Ky. lawmaker makes case for Fla. pill monitoring

A veteran Kentucky congressman who represents a region ravaged by prescription drug abuse has bluntly asked Florida Gov. Rick Scott to back off repealing a prescription pill-monitoring law in that state.

U.S. Rep. Harold Rogers wrote his fellow Republican that Kentuckians and Floridians alike are dying from prescription-drug overdoses, and said "now is not the time to back down from this life or death challenge."

Scott, a former hospital company CEO who took office this year, has signaled he wants to repeal Florida's prescription drug-tracking law, which has not been implemented yet.

The law aims to crack down on "pill mills" that have attracted drug dealers and addicts from states such as Kentucky, which already operates prescription-monitoring programs to try to prevent abuse.

Scott spokesman Brian Burgess said late Friday that the governor is concerned that federal funding that's supposed to be available isn't in place.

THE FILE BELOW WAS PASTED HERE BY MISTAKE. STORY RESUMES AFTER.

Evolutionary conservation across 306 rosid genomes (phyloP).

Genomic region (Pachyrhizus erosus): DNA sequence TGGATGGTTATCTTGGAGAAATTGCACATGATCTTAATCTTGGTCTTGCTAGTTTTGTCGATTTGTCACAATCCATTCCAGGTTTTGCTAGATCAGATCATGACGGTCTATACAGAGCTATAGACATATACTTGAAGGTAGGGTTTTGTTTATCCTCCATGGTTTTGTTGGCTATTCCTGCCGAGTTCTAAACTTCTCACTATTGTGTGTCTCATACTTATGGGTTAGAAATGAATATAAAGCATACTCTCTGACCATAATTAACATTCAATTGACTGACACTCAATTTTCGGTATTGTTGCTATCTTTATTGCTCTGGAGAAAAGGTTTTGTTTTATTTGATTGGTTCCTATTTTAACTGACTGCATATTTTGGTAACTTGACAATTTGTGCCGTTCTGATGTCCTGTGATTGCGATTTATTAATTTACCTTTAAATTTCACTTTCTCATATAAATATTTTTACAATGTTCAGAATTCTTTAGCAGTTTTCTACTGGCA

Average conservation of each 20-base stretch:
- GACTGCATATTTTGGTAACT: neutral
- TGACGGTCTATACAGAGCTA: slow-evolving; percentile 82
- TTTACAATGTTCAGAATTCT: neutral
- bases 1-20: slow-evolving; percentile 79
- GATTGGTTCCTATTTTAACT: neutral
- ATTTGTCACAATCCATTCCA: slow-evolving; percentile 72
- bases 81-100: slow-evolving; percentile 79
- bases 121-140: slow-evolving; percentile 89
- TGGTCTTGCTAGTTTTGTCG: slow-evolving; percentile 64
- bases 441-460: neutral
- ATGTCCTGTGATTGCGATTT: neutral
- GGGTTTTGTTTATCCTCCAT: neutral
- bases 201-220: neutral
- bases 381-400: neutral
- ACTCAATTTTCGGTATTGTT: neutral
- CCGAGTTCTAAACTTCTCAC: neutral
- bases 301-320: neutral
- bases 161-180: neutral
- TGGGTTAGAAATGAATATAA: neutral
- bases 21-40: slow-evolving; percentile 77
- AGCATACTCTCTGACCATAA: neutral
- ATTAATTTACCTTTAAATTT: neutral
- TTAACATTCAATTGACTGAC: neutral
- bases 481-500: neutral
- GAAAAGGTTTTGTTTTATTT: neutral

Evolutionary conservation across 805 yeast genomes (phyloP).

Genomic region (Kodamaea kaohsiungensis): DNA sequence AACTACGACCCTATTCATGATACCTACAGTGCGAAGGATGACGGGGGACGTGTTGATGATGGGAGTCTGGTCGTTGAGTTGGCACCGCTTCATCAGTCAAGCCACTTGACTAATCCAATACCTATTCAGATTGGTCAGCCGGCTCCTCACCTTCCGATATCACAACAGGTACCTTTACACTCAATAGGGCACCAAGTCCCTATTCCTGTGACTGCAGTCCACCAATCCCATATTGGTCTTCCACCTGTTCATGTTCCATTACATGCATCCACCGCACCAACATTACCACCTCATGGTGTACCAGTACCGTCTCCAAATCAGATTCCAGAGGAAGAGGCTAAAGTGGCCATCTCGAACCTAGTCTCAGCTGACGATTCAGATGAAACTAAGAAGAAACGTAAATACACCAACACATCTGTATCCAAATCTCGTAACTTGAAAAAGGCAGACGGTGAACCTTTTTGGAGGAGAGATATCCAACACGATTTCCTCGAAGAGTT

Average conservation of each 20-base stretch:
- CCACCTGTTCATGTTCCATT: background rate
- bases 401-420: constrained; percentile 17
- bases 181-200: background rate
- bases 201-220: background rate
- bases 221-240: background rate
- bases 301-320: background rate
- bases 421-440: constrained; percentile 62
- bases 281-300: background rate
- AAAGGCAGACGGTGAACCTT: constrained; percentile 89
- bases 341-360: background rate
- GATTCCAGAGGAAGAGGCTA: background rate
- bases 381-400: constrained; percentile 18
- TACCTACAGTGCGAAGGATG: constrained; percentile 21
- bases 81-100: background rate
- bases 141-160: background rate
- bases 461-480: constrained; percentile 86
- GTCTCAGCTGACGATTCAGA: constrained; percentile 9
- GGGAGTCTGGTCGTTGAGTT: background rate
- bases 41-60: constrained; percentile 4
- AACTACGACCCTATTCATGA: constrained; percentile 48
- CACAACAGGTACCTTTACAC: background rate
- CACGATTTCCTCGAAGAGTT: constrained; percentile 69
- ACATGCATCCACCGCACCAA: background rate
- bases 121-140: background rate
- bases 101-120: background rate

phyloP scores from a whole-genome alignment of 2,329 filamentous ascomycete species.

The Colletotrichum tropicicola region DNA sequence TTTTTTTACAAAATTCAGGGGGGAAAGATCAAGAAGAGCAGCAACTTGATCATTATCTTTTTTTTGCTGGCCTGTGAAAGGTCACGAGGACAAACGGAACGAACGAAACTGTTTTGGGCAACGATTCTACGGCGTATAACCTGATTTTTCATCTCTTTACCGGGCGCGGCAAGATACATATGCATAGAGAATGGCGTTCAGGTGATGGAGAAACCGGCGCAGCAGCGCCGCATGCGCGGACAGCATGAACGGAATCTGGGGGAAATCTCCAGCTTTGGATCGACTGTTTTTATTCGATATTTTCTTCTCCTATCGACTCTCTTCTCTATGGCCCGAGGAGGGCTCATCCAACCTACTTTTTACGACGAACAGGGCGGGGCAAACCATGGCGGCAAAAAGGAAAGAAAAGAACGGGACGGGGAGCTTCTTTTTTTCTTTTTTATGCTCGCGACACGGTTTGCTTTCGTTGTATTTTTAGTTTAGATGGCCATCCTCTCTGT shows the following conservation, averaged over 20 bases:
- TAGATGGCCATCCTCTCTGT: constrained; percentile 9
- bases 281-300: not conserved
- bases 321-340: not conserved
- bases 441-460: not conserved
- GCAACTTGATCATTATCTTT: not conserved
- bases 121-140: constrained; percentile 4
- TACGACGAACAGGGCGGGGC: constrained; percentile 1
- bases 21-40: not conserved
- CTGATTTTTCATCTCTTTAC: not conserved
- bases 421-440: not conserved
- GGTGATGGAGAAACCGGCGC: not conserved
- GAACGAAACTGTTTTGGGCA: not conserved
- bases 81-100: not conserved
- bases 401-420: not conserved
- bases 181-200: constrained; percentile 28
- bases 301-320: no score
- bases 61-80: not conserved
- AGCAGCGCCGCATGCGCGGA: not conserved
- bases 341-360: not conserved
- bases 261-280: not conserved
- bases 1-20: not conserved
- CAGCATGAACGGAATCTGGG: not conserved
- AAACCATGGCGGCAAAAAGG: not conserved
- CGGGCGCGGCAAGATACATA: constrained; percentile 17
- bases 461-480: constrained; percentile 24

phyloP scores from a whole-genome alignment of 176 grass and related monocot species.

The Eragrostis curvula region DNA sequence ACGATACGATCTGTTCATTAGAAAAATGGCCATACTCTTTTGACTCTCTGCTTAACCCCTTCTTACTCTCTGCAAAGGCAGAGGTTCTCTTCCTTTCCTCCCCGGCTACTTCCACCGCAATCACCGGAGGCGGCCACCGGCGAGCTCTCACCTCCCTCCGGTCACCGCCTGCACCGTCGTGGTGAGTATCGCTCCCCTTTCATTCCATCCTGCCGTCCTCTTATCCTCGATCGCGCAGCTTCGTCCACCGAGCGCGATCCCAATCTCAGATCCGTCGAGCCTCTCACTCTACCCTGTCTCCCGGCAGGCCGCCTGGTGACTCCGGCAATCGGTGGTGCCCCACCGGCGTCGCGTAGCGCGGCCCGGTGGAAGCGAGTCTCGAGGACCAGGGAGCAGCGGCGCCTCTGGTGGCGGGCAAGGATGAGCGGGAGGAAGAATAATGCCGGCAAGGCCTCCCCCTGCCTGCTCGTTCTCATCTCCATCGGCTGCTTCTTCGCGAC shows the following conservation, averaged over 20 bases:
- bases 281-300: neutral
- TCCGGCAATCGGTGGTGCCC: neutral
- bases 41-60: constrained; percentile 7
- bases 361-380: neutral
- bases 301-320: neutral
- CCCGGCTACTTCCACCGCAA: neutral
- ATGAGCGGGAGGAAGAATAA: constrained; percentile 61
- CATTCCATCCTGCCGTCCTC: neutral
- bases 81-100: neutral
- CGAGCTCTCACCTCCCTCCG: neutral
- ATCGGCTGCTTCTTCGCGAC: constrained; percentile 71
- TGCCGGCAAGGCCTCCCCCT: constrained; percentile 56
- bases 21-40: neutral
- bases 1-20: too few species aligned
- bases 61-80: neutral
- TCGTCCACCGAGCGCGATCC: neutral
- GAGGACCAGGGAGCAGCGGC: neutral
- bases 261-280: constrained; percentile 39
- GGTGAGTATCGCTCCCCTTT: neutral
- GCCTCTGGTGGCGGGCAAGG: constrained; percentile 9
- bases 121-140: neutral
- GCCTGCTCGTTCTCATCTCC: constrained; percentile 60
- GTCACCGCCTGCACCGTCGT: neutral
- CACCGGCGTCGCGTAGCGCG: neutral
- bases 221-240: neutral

"We have a lot of concern about how this is going to be paid for," he said, noting that the program would cost about $500,000 a year to run. Beyond cost, he said, Scott has concern about the government tracking citizens' personal use of prescription drugs.

In his letter, Rogers told Scott that canceling the Florida program "is equal to firing firefighters while your house is ablaze; it neither makes sense nor addresses an urgent crisis."

He urged Scott to "go to work" implementing Florida's drug-monitoring program. Florida lawmakers didn't provide money for the system, but instead directed the governor's drug control office to raise private contributions. Scott disbanded the drug office in one of his first actions after becoming governor.

Rogers, who is chairman of the House Appropriations Committee, represents an Appalachian district that's been hard hit by the drug scourge, including prescription-pill abuse. Rogers was the driving force behind Operation UNITE, a federal initiative that included undercover narcotics investigations and addiction treatment in the region.

His letter said the abuse of pills causes heartache in his district, and is the result of "the illicit diversion of prescription narcotics from Florida to Appalachia Kentucky, and frankly, along the entire eastern seaboard."

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Associated Press writer Brendan Farrington contributed from Tallahassee, Fla.

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